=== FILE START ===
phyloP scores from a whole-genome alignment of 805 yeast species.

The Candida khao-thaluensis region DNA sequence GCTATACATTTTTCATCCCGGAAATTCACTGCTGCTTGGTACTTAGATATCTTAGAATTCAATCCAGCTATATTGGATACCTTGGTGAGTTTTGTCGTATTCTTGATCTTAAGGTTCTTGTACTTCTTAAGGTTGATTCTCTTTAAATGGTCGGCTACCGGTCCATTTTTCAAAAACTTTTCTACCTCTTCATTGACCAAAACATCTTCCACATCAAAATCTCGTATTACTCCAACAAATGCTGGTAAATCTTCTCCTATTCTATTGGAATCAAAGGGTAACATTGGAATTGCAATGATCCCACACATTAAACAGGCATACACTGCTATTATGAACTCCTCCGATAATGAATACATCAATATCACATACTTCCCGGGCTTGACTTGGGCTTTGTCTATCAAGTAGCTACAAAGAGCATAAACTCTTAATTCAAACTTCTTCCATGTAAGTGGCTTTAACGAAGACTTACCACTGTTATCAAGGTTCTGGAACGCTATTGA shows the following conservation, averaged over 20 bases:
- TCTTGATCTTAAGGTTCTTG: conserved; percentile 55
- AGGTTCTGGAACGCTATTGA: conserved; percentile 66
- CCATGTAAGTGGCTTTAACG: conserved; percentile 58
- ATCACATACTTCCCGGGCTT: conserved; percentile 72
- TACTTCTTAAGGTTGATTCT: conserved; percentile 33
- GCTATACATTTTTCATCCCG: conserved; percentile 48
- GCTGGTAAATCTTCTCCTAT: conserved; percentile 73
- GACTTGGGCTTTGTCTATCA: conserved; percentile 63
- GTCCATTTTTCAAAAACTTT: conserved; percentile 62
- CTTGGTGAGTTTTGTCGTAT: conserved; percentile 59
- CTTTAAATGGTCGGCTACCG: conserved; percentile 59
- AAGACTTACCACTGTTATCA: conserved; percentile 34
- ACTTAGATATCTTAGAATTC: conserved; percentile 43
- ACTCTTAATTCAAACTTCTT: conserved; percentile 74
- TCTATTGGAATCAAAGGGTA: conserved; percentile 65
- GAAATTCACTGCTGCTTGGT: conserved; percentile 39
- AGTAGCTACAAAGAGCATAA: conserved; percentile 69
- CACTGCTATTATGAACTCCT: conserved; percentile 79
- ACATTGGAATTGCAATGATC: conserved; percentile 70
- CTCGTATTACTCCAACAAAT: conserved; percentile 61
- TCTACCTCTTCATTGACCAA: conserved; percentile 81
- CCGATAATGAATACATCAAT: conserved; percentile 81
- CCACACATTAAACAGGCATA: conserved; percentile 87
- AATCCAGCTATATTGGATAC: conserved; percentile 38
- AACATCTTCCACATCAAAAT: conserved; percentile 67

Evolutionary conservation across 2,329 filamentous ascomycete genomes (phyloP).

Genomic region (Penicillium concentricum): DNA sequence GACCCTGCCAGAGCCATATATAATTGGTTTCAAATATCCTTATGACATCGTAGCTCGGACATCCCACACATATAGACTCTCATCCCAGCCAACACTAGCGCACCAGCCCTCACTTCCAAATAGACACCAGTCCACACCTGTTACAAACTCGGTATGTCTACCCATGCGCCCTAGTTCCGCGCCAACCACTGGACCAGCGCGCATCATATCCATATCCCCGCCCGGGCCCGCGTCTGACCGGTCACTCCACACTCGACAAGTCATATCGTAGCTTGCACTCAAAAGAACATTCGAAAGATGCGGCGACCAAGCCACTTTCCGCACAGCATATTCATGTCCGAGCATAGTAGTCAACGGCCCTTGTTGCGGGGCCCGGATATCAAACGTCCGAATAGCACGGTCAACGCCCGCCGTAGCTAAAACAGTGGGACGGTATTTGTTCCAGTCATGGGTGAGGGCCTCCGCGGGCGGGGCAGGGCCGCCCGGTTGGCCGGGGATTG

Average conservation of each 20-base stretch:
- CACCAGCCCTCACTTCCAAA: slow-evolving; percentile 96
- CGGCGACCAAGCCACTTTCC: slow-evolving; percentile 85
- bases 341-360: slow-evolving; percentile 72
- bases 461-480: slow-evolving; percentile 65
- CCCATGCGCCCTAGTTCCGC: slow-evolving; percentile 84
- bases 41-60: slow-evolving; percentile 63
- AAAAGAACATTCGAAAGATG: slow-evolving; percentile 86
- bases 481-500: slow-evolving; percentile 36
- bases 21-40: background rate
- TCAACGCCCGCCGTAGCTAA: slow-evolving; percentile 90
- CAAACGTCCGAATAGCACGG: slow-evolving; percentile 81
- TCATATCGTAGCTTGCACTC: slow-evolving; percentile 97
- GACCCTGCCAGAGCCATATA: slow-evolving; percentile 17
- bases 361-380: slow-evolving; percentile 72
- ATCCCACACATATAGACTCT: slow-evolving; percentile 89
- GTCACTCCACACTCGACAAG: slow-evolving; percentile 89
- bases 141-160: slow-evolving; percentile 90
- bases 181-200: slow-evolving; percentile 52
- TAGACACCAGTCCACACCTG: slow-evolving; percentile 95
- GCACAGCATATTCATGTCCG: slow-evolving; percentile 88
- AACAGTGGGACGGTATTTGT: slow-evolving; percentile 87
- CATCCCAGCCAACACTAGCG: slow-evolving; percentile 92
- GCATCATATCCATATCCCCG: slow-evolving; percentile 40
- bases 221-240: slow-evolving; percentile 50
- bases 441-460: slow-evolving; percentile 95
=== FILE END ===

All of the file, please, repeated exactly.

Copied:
phyloP scores from a whole-genome alignment of 805 yeast species.

The Candida khao-thaluensis region DNA sequence GCTATACATTTTTCATCCCGGAAATTCACTGCTGCTTGGTACTTAGATATCTTAGAATTCAATCCAGCTATATTGGATACCTTGGTGAGTTTTGTCGTATTCTTGATCTTAAGGTTCTTGTACTTCTTAAGGTTGATTCTCTTTAAATGGTCGGCTACCGGTCCATTTTTCAAAAACTTTTCTACCTCTTCATTGACCAAAACATCTTCCACATCAAAATCTCGTATTACTCCAACAAATGCTGGTAAATCTTCTCCTATTCTATTGGAATCAAAGGGTAACATTGGAATTGCAATGATCCCACACATTAAACAGGCATACACTGCTATTATGAACTCCTCCGATAATGAATACATCAATATCACATACTTCCCGGGCTTGACTTGGGCTTTGTCTATCAAGTAGCTACAAAGAGCATAAACTCTTAATTCAAACTTCTTCCATGTAAGTGGCTTTAACGAAGACTTACCACTGTTATCAAGGTTCTGGAACGCTATTGA shows the following conservation, averaged over 20 bases:
- TCTTGATCTTAAGGTTCTTG: conserved; percentile 55
- AGGTTCTGGAACGCTATTGA: conserved; percentile 66
- CCATGTAAGTGGCTTTAACG: conserved; percentile 58
- ATCACATACTTCCCGGGCTT: conserved; percentile 72
- TACTTCTTAAGGTTGATTCT: conserved; percentile 33
- GCTATACATTTTTCATCCCG: conserved; percentile 48
- GCTGGTAAATCTTCTCCTAT: conserved; percentile 73
- GACTTGGGCTTTGTCTATCA: conserved; percentile 63
- GTCCATTTTTCAAAAACTTT: conserved; percentile 62
- CTTGGTGAGTTTTGTCGTAT: conserved; percentile 59
- CTTTAAATGGTCGGCTACCG: conserved; percentile 59
- AAGACTTACCACTGTTATCA: conserved; percentile 34
- ACTTAGATATCTTAGAATTC: conserved; percentile 43
- ACTCTTAATTCAAACTTCTT: conserved; percentile 74
- TCTATTGGAATCAAAGGGTA: conserved; percentile 65
- GAAATTCACTGCTGCTTGGT: conserved; percentile 39
- AGTAGCTACAAAGAGCATAA: conserved; percentile 69
- CACTGCTATTATGAACTCCT: conserved; percentile 79
- ACATTGGAATTGCAATGATC: conserved; percentile 70
- CTCGTATTACTCCAACAAAT: conserved; percentile 61
- TCTACCTCTTCATTGACCAA: conserved; percentile 81
- CCGATAATGAATACATCAAT: conserved; percentile 81
- CCACACATTAAACAGGCATA: conserved; percentile 87
- AATCCAGCTATATTGGATAC: conserved; percentile 38
- AACATCTTCCACATCAAAAT: conserved; percentile 67

Evolutionary conservation across 2,329 filamentous ascomycete genomes (phyloP).

Genomic region (Penicillium concentricum): DNA sequence GACCCTGCCAGAGCCATATATAATTGGTTTCAAATATCCTTATGACATCGTAGCTCGGACATCCCACACATATAGACTCTCATCCCAGCCAACACTAGCGCACCAGCCCTCACTTCCAAATAGACACCAGTCCACACCTGTTACAAACTCGGTATGTCTACCCATGCGCCCTAGTTCCGCGCCAACCACTGGACCAGCGCGCATCATATCCATATCCCCGCCCGGGCCCGCGTCTGACCGGTCACTCCACACTCGACAAGTCATATCGTAGCTTGCACTCAAAAGAACATTCGAAAGATGCGGCGACCAAGCCACTTTCCGCACAGCATATTCATGTCCGAGCATAGTAGTCAACGGCCCTTGTTGCGGGGCCCGGATATCAAACGTCCGAATAGCACGGTCAACGCCCGCCGTAGCTAAAACAGTGGGACGGTATTTGTTCCAGTCATGGGTGAGGGCCTCCGCGGGCGGGGCAGGGCCGCCCGGTTGGCCGGGGATTG

Average conservation of each 20-base stretch:
- CACCAGCCCTCACTTCCAAA: slow-evolving; percentile 96
- CGGCGACCAAGCCACTTTCC: slow-evolving; percentile 85
- bases 341-360: slow-evolving; percentile 72
- bases 461-480: slow-evolving; percentile 65
- CCCATGCGCCCTAGTTCCGC: slow-evolving; percentile 84
- bases 41-60: slow-evolving; percentile 63
- AAAAGAACATTCGAAAGATG: slow-evolving; percentile 86
- bases 481-500: slow-evolving; percentile 36
- bases 21-40: background rate
- TCAACGCCCGCCGTAGCTAA: slow-evolving; percentile 90
- CAAACGTCCGAATAGCACGG: slow-evolving; percentile 81
- TCATATCGTAGCTTGCACTC: slow-evolving; percentile 97
- GACCCTGCCAGAGCCATATA: slow-evolving; percentile 17
- bases 361-380: slow-evolving; percentile 72
- ATCCCACACATATAGACTCT: slow-evolving; percentile 89
- GTCACTCCACACTCGACAAG: slow-evolving; percentile 89
- bases 141-160: slow-evolving; percentile 90
- bases 181-200: slow-evolving; percentile 52
- TAGACACCAGTCCACACCTG: slow-evolving; percentile 95
- GCACAGCATATTCATGTCCG: slow-evolving; percentile 88
- AACAGTGGGACGGTATTTGT: slow-evolving; percentile 87
- CATCCCAGCCAACACTAGCG: slow-evolving; percentile 92
- GCATCATATCCATATCCCCG: slow-evolving; percentile 40
- bases 221-240: slow-evolving; percentile 50
- bases 441-460: slow-evolving; percentile 95